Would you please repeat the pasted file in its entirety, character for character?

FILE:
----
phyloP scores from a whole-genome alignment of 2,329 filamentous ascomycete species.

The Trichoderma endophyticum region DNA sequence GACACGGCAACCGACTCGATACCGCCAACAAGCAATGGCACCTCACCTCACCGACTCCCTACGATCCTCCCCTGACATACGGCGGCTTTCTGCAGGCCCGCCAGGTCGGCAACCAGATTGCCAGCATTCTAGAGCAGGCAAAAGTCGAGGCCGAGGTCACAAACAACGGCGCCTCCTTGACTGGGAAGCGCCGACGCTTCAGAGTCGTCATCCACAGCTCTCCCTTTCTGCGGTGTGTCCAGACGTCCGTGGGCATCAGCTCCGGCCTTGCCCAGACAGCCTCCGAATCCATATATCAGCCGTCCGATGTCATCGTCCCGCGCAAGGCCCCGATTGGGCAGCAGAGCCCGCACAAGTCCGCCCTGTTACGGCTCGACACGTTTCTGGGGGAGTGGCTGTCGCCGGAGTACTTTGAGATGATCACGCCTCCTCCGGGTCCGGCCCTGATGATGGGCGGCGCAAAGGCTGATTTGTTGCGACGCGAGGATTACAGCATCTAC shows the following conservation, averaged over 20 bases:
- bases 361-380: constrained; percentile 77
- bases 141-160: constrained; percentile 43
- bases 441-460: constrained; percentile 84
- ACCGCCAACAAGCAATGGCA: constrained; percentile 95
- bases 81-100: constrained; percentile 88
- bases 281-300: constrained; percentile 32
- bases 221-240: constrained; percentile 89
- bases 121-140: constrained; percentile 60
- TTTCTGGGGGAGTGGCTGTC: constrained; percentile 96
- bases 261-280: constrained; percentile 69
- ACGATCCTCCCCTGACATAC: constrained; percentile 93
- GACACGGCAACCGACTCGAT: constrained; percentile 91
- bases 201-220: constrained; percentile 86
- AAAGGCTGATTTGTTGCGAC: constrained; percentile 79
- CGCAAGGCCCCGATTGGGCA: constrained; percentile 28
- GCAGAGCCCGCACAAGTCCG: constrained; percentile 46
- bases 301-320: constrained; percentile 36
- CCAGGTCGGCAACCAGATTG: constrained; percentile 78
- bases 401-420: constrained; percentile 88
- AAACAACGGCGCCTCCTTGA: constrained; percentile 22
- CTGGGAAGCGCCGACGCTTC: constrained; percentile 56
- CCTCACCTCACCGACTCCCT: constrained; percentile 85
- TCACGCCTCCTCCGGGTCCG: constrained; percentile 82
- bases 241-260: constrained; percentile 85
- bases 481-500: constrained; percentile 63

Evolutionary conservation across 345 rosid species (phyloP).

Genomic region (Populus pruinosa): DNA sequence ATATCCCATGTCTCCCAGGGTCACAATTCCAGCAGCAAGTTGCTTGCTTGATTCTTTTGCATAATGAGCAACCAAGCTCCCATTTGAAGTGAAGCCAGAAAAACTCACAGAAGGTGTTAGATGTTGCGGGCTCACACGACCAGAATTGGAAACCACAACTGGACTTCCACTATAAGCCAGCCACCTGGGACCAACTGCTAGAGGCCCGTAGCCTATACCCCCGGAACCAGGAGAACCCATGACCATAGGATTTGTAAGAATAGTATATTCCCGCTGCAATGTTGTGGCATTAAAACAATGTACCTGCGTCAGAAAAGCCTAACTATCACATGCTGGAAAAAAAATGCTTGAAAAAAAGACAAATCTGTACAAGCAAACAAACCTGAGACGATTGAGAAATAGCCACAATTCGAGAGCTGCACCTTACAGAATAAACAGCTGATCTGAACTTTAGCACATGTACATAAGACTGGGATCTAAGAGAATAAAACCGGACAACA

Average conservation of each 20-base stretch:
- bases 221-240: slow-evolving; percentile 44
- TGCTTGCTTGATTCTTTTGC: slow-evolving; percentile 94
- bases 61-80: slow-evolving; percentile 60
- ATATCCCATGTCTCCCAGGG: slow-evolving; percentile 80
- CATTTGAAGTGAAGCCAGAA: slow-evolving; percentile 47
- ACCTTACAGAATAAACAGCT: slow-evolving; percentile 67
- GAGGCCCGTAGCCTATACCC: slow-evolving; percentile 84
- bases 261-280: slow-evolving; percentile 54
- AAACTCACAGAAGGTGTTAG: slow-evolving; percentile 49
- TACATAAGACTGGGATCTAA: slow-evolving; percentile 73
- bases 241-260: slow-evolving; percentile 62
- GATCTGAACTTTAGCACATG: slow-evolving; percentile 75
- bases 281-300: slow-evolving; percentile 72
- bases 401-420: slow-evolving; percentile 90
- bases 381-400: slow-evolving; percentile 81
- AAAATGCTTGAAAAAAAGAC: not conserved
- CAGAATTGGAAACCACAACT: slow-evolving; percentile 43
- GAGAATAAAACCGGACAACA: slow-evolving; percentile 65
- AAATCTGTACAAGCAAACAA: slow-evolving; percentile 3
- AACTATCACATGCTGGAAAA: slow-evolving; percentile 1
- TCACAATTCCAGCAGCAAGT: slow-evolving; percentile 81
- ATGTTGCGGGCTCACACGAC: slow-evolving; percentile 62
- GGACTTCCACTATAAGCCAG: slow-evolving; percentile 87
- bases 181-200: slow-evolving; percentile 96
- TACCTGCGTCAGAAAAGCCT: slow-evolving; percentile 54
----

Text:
phyloP scores from a whole-genome alignment of 2,329 filamentous ascomycete species.

The Trichoderma endophyticum region DNA sequence GACACGGCAACCGACTCGATACCGCCAACAAGCAATGGCACCTCACCTCACCGACTCCCTACGATCCTCCCCTGACATACGGCGGCTTTCTGCAGGCCCGCCAGGTCGGCAACCAGATTGCCAGCATTCTAGAGCAGGCAAAAGTCGAGGCCGAGGTCACAAACAACGGCGCCTCCTTGACTGGGAAGCGCCGACGCTTCAGAGTCGTCATCCACAGCTCTCCCTTTCTGCGGTGTGTCCAGACGTCCGTGGGCATCAGCTCCGGCCTTGCCCAGACAGCCTCCGAATCCATATATCAGCCGTCCGATGTCATCGTCCCGCGCAAGGCCCCGATTGGGCAGCAGAGCCCGCACAAGTCCGCCCTGTTACGGCTCGACACGTTTCTGGGGGAGTGGCTGTCGCCGGAGTACTTTGAGATGATCACGCCTCCTCCGGGTCCGGCCCTGATGATGGGCGGCGCAAAGGCTGATTTGTTGCGACGCGAGGATTACAGCATCTAC shows the following conservation, averaged over 20 bases:
- bases 361-380: constrained; percentile 77
- bases 141-160: constrained; percentile 43
- bases 441-460: constrained; percentile 84
- ACCGCCAACAAGCAATGGCA: constrained; percentile 95
- bases 81-100: constrained; percentile 88
- bases 281-300: constrained; percentile 32
- bases 221-240: constrained; percentile 89
- bases 121-140: constrained; percentile 60
- TTTCTGGGGGAGTGGCTGTC: constrained; percentile 96
- bases 261-280: constrained; percentile 69
- ACGATCCTCCCCTGACATAC: constrained; percentile 93
- GACACGGCAACCGACTCGAT: constrained; percentile 91
- bases 201-220: constrained; percentile 86
- AAAGGCTGATTTGTTGCGAC: constrained; percentile 79
- CGCAAGGCCCCGATTGGGCA: constrained; percentile 28
- GCAGAGCCCGCACAAGTCCG: constrained; percentile 46
- bases 301-320: constrained; percentile 36
- CCAGGTCGGCAACCAGATTG: constrained; percentile 78
- bases 401-420: constrained; percentile 88
- AAACAACGGCGCCTCCTTGA: constrained; percentile 22
- CTGGGAAGCGCCGACGCTTC: constrained; percentile 56
- CCTCACCTCACCGACTCCCT: constrained; percentile 85
- TCACGCCTCCTCCGGGTCCG: constrained; percentile 82
- bases 241-260: constrained; percentile 85
- bases 481-500: constrained; percentile 63

Evolutionary conservation across 345 rosid species (phyloP).

Genomic region (Populus pruinosa): DNA sequence ATATCCCATGTCTCCCAGGGTCACAATTCCAGCAGCAAGTTGCTTGCTTGATTCTTTTGCATAATGAGCAACCAAGCTCCCATTTGAAGTGAAGCCAGAAAAACTCACAGAAGGTGTTAGATGTTGCGGGCTCACACGACCAGAATTGGAAACCACAACTGGACTTCCACTATAAGCCAGCCACCTGGGACCAACTGCTAGAGGCCCGTAGCCTATACCCCCGGAACCAGGAGAACCCATGACCATAGGATTTGTAAGAATAGTATATTCCCGCTGCAATGTTGTGGCATTAAAACAATGTACCTGCGTCAGAAAAGCCTAACTATCACATGCTGGAAAAAAAATGCTTGAAAAAAAGACAAATCTGTACAAGCAAACAAACCTGAGACGATTGAGAAATAGCCACAATTCGAGAGCTGCACCTTACAGAATAAACAGCTGATCTGAACTTTAGCACATGTACATAAGACTGGGATCTAAGAGAATAAAACCGGACAACA

Average conservation of each 20-base stretch:
- bases 221-240: slow-evolving; percentile 44
- TGCTTGCTTGATTCTTTTGC: slow-evolving; percentile 94
- bases 61-80: slow-evolving; percentile 60
- ATATCCCATGTCTCCCAGGG: slow-evolving; percentile 80
- CATTTGAAGTGAAGCCAGAA: slow-evolving; percentile 47
- ACCTTACAGAATAAACAGCT: slow-evolving; percentile 67
- GAGGCCCGTAGCCTATACCC: slow-evolving; percentile 84
- bases 261-280: slow-evolving; percentile 54
- AAACTCACAGAAGGTGTTAG: slow-evolving; percentile 49
- TACATAAGACTGGGATCTAA: slow-evolving; percentile 73
- bases 241-260: slow-evolving; percentile 62
- GATCTGAACTTTAGCACATG: slow-evolving; percentile 75
- bases 281-300: slow-evolving; percentile 72
- bases 401-420: slow-evolving; percentile 90
- bases 381-400: slow-evolving; percentile 81
- AAAATGCTTGAAAAAAAGAC: not conserved
- CAGAATTGGAAACCACAACT: slow-evolving; percentile 43
- GAGAATAAAACCGGACAACA: slow-evolving; percentile 65
- AAATCTGTACAAGCAAACAA: slow-evolving; percentile 3
- AACTATCACATGCTGGAAAA: slow-evolving; percentile 1
- TCACAATTCCAGCAGCAAGT: slow-evolving; percentile 81
- ATGTTGCGGGCTCACACGAC: slow-evolving; percentile 62
- GGACTTCCACTATAAGCCAG: slow-evolving; percentile 87
- bases 181-200: slow-evolving; percentile 96
- TACCTGCGTCAGAAAAGCCT: slow-evolving; percentile 54